By DAVID BEILSTEIN
The Drudge Report linked to a collection of polls, gone due to the morass of death and fire in Egypt and Libya. One poll, CNN, showing President Obama up by six — a few days ago, now — but the poll tilted heavily with Democratic voters in the sample. Without this poll weighted so heavily toward Democrats, Romney comes out on top. This makes more sense, since the president has been routinely polled at 44-46% losing to Romney, — which, I might add, appears to be his approval rating.
Other polls, including Rasmussen, all show the president’s convention bounce dissipating … given we’re less than a week out from the president’s acceptance speech at the Democratic National Convention, that cannot be good news for the Obama campaign. These polls, showing a 48-47, 49-48 split, favouring Obama, are within that margin some pollsters now think Romney will still win.
This would assume, like most election years, a majority of undecided voters go against the incumbent. Most important to pay attention too for those that care, however, are state-by-state polls. And even more important, perhaps, the CNN poll showing Obama up by six points also shows him losing independents to Romney by 14 points! If the 14 is correct — and this is the same poll heavily tilted toward Democratic voters — I’m not buying Obama’s bounce, or jump into the lead at all. No. I’m buying the 52-46 with Romney in the lead — which you get when levelling out the CNN poll evenly between Democratic and Republican voters. Bottom line, Republicans are in a good position. Not great, not bad. Romney is in a position now that if he makes a congenial, common sense case against the president’s record, he will win the presidency baring unforeseen events.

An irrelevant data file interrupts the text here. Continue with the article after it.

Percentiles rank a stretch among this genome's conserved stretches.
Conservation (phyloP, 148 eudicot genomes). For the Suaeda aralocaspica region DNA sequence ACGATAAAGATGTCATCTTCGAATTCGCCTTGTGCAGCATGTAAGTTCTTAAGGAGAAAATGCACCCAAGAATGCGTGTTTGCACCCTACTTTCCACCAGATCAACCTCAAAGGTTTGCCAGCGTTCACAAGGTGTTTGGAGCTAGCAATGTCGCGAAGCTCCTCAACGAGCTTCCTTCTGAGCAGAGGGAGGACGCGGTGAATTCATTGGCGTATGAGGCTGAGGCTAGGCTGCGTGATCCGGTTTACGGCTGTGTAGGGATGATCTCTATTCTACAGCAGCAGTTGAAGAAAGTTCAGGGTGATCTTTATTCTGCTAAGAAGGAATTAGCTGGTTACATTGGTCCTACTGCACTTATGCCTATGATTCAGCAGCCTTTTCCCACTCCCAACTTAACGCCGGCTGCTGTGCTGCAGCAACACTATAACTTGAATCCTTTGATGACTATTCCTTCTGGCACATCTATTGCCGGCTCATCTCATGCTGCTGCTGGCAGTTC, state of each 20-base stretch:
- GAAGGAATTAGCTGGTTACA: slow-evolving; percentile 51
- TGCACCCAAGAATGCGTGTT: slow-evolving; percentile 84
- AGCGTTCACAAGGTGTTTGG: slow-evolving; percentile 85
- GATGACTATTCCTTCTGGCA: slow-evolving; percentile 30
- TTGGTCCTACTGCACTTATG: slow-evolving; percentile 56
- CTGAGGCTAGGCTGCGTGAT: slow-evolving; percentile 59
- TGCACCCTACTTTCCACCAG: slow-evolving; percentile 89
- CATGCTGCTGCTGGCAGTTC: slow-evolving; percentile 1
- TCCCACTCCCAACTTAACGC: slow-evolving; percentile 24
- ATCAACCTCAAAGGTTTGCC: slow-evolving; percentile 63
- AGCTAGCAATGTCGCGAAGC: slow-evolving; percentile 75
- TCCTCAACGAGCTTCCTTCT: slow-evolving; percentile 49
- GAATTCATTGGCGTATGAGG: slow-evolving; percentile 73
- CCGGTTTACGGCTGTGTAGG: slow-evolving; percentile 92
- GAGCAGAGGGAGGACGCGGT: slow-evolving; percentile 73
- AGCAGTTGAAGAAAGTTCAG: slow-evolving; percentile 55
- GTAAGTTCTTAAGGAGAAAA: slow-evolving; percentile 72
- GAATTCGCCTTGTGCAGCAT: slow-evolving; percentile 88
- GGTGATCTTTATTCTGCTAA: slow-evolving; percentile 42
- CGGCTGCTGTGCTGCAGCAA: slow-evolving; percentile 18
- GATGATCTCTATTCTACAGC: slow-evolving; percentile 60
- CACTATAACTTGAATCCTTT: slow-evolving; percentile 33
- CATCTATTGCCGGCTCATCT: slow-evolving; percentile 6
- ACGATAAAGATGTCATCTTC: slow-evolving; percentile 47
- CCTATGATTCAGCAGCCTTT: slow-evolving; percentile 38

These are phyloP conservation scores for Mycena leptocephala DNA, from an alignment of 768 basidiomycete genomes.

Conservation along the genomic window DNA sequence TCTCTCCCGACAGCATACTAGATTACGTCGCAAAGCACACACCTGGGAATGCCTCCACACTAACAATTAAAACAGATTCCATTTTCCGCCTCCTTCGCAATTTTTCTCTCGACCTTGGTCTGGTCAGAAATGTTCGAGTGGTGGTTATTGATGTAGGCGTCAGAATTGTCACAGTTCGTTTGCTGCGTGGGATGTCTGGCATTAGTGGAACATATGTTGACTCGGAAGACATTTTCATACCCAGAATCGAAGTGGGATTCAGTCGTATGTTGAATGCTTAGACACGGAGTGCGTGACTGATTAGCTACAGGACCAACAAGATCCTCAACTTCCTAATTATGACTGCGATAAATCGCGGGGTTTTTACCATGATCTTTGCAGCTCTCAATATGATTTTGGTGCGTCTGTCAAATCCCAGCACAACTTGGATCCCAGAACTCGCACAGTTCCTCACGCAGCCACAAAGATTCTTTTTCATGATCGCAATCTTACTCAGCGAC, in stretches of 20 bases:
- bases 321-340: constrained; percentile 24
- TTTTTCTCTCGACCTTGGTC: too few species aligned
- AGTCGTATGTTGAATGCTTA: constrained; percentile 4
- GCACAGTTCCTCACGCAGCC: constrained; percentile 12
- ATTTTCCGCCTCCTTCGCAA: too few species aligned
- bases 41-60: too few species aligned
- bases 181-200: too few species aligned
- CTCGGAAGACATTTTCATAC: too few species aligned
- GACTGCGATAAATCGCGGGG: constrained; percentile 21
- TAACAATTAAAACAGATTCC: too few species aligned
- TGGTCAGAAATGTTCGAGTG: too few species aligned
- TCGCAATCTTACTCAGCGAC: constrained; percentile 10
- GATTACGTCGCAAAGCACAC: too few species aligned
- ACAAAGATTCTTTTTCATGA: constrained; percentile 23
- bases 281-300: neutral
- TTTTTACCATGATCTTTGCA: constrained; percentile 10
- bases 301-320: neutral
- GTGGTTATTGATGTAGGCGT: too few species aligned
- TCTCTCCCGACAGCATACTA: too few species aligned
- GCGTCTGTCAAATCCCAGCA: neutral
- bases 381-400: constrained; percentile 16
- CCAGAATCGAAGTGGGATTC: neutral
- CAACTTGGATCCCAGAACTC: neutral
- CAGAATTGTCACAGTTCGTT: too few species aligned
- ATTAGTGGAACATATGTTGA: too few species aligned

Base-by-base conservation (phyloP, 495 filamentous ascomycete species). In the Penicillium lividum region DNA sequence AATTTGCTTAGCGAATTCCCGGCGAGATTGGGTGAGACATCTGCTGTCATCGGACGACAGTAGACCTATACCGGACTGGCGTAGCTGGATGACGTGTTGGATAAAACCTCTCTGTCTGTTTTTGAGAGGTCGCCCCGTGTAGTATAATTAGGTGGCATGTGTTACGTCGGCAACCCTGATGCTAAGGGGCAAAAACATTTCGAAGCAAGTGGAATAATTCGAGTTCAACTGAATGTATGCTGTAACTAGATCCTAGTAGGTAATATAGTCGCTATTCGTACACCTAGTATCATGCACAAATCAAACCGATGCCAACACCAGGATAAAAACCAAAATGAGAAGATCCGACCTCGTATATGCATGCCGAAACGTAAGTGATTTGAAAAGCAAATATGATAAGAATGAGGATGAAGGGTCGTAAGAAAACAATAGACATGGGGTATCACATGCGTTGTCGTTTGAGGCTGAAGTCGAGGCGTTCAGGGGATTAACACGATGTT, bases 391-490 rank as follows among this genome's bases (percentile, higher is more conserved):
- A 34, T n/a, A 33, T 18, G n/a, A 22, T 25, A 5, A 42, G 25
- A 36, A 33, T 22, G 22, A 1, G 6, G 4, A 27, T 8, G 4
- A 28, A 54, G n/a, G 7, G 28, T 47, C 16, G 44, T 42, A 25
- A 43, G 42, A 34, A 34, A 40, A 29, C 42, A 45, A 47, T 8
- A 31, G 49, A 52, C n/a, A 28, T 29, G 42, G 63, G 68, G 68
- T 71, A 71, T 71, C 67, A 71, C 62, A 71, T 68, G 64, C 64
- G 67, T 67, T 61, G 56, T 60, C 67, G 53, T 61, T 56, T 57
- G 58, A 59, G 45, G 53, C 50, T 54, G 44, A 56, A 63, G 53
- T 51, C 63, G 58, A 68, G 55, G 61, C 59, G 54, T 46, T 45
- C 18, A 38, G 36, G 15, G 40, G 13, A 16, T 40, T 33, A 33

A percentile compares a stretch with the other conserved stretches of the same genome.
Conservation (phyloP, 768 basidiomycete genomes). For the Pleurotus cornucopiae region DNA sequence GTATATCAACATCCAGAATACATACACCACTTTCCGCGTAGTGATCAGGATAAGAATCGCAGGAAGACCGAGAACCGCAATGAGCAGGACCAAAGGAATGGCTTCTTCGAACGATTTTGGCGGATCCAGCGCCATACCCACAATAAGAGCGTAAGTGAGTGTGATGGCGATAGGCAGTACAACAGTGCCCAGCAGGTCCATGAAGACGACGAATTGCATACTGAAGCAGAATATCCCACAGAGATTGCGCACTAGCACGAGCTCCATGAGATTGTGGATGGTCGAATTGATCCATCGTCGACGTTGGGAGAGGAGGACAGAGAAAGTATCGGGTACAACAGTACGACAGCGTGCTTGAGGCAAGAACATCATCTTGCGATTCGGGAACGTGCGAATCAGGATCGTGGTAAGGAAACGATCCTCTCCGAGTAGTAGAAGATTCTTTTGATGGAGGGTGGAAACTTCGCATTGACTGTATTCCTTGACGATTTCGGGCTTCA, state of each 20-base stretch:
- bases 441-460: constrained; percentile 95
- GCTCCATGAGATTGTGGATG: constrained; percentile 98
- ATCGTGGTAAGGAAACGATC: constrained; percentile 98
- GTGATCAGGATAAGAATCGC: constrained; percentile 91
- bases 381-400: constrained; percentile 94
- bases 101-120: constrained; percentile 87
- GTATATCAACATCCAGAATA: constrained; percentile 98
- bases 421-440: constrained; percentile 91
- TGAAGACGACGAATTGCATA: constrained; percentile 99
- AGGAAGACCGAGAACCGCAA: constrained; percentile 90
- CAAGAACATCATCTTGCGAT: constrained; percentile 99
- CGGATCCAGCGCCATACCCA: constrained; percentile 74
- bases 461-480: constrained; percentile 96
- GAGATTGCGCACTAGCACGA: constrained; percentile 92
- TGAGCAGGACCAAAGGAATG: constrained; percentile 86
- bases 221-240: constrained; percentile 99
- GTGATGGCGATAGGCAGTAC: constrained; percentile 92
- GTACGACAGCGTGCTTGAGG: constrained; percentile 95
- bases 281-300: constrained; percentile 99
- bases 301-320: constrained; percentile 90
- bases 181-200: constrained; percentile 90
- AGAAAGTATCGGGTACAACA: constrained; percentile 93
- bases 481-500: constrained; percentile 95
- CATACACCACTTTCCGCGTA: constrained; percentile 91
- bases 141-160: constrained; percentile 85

The average American voter, again, sees elections through experiential terms, their livelihoods, and their wallets. When things tilt toward the bad — and economic indicators are worse for Obama almost daily — approval ratings do not go up. Politicians do not go from 44-46% to over 50% because of a convention speech in real numbers … not normally, especially when that incumbent has been giving speeches for almost four years and things are the same — or worse.
When the economy began to go south (before the financial meltdown) during George W. Bush’s second term, his poll numbers dipped precipitously. They dipped even more when unemployment ticked up. Obama has a worse economy than at least seven of George W. Bush’s eight years in office, and growth under Obama, is far worse. Obama’s unemployment numbers have not gone below Bush numbers.
Remember, for most of President Bush’s years in office, economic growth — meaning productivity and job creation, was good. In fact, Obama scorned a job report during the Bush years that showed 300,000 plus jobs created — about the same number needed now to grow us out of our unemployment hole. And this was at the end of Bush’s term when things weren’t good.
Obama’s last job report hovered at 96,000. Unless the American people in the majority are now drowning, I cannot relate these numbers and Obama’s sudden poll surge — showing a support for him finally happen after a speech. I would presume Obama struggles to net more than 48% on Election Day, while Romney will hit 51-53%, if models continue to hold and Romney doesn’t stumble. Those who want to see President Obama defeated, be confident. It is not over — but just begun.
All historical indicators favor a Romney victory. Those historical indicators are not false optimism, for they often go against Republicans. They are, as it were, ideological neutral. These historical indicators with these economic realities always go against the incumbent. If roles were reversed, and a candidate Barack Obama had thrown his hat in the ring against an incumbent President Mitt Romney, with like economic stasis, I would be predicting an Obama victory and his winning of the presidency.
Fair is fair, after all.